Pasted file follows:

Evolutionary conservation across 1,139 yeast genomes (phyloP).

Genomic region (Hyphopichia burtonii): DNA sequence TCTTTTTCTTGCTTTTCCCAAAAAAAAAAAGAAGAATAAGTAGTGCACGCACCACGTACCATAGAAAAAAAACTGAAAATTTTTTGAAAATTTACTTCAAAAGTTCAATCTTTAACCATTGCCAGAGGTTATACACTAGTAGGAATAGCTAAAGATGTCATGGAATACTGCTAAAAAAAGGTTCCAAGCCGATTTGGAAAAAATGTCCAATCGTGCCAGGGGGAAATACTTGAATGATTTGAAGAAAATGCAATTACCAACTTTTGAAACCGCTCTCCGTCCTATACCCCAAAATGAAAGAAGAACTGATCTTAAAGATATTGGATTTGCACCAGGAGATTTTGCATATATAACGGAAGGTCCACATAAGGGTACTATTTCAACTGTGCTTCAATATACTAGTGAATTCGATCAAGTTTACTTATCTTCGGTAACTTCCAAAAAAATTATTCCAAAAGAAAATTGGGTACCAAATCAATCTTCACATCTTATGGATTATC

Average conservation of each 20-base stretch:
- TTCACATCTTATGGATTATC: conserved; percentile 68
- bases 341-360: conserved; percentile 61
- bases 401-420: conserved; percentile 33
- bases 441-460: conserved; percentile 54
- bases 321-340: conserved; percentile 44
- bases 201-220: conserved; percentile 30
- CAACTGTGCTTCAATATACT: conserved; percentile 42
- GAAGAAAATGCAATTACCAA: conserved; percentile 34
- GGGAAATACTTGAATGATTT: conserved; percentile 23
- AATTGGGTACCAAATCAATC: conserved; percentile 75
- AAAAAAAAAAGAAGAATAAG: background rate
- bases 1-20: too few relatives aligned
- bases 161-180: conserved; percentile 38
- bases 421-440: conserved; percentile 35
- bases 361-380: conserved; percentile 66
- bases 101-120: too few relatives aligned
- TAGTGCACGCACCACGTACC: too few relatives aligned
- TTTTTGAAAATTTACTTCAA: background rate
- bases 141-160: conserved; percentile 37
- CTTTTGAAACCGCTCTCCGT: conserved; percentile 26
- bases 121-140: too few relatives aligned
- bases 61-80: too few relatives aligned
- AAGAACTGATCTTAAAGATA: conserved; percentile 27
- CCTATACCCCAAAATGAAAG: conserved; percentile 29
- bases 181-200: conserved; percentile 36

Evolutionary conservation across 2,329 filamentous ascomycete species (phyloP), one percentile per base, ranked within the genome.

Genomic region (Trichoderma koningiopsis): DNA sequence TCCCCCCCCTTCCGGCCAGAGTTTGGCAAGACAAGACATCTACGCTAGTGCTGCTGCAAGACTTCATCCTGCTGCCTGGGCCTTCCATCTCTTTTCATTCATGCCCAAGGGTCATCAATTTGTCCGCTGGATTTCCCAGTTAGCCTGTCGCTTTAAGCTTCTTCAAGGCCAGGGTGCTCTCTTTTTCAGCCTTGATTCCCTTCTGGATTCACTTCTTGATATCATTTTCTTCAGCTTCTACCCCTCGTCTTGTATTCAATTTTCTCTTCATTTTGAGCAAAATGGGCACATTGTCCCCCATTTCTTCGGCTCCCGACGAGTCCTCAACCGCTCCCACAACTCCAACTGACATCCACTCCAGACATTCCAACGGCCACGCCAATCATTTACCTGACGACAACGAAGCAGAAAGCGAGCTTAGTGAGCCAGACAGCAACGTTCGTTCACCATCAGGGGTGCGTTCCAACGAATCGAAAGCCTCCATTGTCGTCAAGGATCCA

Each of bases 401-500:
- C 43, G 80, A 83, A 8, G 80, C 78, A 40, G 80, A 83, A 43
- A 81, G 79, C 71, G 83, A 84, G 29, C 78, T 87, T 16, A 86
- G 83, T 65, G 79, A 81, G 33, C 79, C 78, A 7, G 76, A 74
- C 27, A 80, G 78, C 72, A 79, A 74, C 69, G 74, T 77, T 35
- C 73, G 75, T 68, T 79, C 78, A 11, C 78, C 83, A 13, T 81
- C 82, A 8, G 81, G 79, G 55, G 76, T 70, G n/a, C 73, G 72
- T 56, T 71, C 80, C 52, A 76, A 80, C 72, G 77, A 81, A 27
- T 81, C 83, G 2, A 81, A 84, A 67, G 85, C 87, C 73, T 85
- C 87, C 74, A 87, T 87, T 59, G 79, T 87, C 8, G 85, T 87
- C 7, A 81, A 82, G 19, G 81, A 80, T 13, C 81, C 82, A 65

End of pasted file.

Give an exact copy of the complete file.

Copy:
Evolutionary conservation across 1,139 yeast genomes (phyloP).

Genomic region (Hyphopichia burtonii): DNA sequence TCTTTTTCTTGCTTTTCCCAAAAAAAAAAAGAAGAATAAGTAGTGCACGCACCACGTACCATAGAAAAAAAACTGAAAATTTTTTGAAAATTTACTTCAAAAGTTCAATCTTTAACCATTGCCAGAGGTTATACACTAGTAGGAATAGCTAAAGATGTCATGGAATACTGCTAAAAAAAGGTTCCAAGCCGATTTGGAAAAAATGTCCAATCGTGCCAGGGGGAAATACTTGAATGATTTGAAGAAAATGCAATTACCAACTTTTGAAACCGCTCTCCGTCCTATACCCCAAAATGAAAGAAGAACTGATCTTAAAGATATTGGATTTGCACCAGGAGATTTTGCATATATAACGGAAGGTCCACATAAGGGTACTATTTCAACTGTGCTTCAATATACTAGTGAATTCGATCAAGTTTACTTATCTTCGGTAACTTCCAAAAAAATTATTCCAAAAGAAAATTGGGTACCAAATCAATCTTCACATCTTATGGATTATC

Average conservation of each 20-base stretch:
- TTCACATCTTATGGATTATC: conserved; percentile 68
- bases 341-360: conserved; percentile 61
- bases 401-420: conserved; percentile 33
- bases 441-460: conserved; percentile 54
- bases 321-340: conserved; percentile 44
- bases 201-220: conserved; percentile 30
- CAACTGTGCTTCAATATACT: conserved; percentile 42
- GAAGAAAATGCAATTACCAA: conserved; percentile 34
- GGGAAATACTTGAATGATTT: conserved; percentile 23
- AATTGGGTACCAAATCAATC: conserved; percentile 75
- AAAAAAAAAAGAAGAATAAG: background rate
- bases 1-20: too few relatives aligned
- bases 161-180: conserved; percentile 38
- bases 421-440: conserved; percentile 35
- bases 361-380: conserved; percentile 66
- bases 101-120: too few relatives aligned
- TAGTGCACGCACCACGTACC: too few relatives aligned
- TTTTTGAAAATTTACTTCAA: background rate
- bases 141-160: conserved; percentile 37
- CTTTTGAAACCGCTCTCCGT: conserved; percentile 26
- bases 121-140: too few relatives aligned
- bases 61-80: too few relatives aligned
- AAGAACTGATCTTAAAGATA: conserved; percentile 27
- CCTATACCCCAAAATGAAAG: conserved; percentile 29
- bases 181-200: conserved; percentile 36

Evolutionary conservation across 2,329 filamentous ascomycete species (phyloP), one percentile per base, ranked within the genome.

Genomic region (Trichoderma koningiopsis): DNA sequence TCCCCCCCCTTCCGGCCAGAGTTTGGCAAGACAAGACATCTACGCTAGTGCTGCTGCAAGACTTCATCCTGCTGCCTGGGCCTTCCATCTCTTTTCATTCATGCCCAAGGGTCATCAATTTGTCCGCTGGATTTCCCAGTTAGCCTGTCGCTTTAAGCTTCTTCAAGGCCAGGGTGCTCTCTTTTTCAGCCTTGATTCCCTTCTGGATTCACTTCTTGATATCATTTTCTTCAGCTTCTACCCCTCGTCTTGTATTCAATTTTCTCTTCATTTTGAGCAAAATGGGCACATTGTCCCCCATTTCTTCGGCTCCCGACGAGTCCTCAACCGCTCCCACAACTCCAACTGACATCCACTCCAGACATTCCAACGGCCACGCCAATCATTTACCTGACGACAACGAAGCAGAAAGCGAGCTTAGTGAGCCAGACAGCAACGTTCGTTCACCATCAGGGGTGCGTTCCAACGAATCGAAAGCCTCCATTGTCGTCAAGGATCCA

Each of bases 401-500:
- C 43, G 80, A 83, A 8, G 80, C 78, A 40, G 80, A 83, A 43
- A 81, G 79, C 71, G 83, A 84, G 29, C 78, T 87, T 16, A 86
- G 83, T 65, G 79, A 81, G 33, C 79, C 78, A 7, G 76, A 74
- C 27, A 80, G 78, C 72, A 79, A 74, C 69, G 74, T 77, T 35
- C 73, G 75, T 68, T 79, C 78, A 11, C 78, C 83, A 13, T 81
- C 82, A 8, G 81, G 79, G 55, G 76, T 70, G n/a, C 73, G 72
- T 56, T 71, C 80, C 52, A 76, A 80, C 72, G 77, A 81, A 27
- T 81, C 83, G 2, A 81, A 84, A 67, G 85, C 87, C 73, T 85
- C 87, C 74, A 87, T 87, T 59, G 79, T 87, C 8, G 85, T 87
- C 7, A 81, A 82, G 19, G 81, A 80, T 13, C 81, C 82, A 65